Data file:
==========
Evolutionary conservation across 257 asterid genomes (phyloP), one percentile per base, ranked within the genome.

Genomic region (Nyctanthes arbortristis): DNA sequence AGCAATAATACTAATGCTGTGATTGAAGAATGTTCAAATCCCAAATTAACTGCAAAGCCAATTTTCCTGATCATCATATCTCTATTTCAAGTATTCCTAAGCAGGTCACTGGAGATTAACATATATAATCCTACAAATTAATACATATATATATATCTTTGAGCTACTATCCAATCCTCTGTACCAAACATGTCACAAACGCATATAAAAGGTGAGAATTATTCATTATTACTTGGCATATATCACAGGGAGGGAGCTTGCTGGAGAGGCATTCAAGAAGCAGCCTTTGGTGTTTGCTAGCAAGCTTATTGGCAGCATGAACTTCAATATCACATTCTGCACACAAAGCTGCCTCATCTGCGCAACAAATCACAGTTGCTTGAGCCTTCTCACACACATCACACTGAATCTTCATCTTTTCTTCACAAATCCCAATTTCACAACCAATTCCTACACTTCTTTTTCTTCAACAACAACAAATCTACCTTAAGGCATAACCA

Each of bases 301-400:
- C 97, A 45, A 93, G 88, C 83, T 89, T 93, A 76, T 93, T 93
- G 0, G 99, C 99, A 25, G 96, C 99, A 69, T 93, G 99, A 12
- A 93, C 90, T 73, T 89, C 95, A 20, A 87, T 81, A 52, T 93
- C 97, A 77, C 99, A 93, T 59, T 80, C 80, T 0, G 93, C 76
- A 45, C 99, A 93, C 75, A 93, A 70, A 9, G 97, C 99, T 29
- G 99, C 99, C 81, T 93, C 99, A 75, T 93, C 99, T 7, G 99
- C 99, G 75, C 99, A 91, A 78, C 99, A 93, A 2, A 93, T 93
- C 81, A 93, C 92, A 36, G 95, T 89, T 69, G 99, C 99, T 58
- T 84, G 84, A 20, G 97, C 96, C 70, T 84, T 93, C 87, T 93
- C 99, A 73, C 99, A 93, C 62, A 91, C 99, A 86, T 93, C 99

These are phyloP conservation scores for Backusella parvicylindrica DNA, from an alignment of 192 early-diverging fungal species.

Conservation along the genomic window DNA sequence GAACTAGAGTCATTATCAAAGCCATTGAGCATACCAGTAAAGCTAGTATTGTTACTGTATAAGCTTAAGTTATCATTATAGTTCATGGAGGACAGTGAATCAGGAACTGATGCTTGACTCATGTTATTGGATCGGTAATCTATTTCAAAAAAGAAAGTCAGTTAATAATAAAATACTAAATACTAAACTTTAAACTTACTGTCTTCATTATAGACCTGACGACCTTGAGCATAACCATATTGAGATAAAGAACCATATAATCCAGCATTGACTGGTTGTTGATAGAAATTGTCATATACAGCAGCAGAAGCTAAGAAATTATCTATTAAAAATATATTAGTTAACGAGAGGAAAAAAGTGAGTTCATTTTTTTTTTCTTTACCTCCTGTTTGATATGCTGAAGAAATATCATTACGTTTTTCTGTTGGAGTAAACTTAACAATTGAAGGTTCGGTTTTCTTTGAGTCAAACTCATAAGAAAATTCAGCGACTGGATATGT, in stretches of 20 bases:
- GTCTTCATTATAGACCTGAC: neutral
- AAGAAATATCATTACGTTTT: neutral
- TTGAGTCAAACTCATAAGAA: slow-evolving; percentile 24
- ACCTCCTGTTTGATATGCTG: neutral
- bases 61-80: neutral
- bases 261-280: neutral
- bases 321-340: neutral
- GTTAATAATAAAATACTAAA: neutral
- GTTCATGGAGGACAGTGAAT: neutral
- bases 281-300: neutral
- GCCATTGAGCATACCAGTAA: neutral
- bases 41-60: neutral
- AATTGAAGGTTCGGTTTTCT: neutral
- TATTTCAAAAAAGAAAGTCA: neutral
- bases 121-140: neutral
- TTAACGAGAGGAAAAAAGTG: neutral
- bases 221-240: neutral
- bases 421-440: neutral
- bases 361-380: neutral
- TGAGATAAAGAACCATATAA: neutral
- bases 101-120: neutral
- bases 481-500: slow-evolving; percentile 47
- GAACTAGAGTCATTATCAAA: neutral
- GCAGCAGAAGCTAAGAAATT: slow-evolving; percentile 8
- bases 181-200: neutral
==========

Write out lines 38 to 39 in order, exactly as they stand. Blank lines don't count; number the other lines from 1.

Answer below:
- GAACTAGAGTCATTATCAAA: neutral
- GCAGCAGAAGCTAAGAAATT: slow-evolving; percentile 8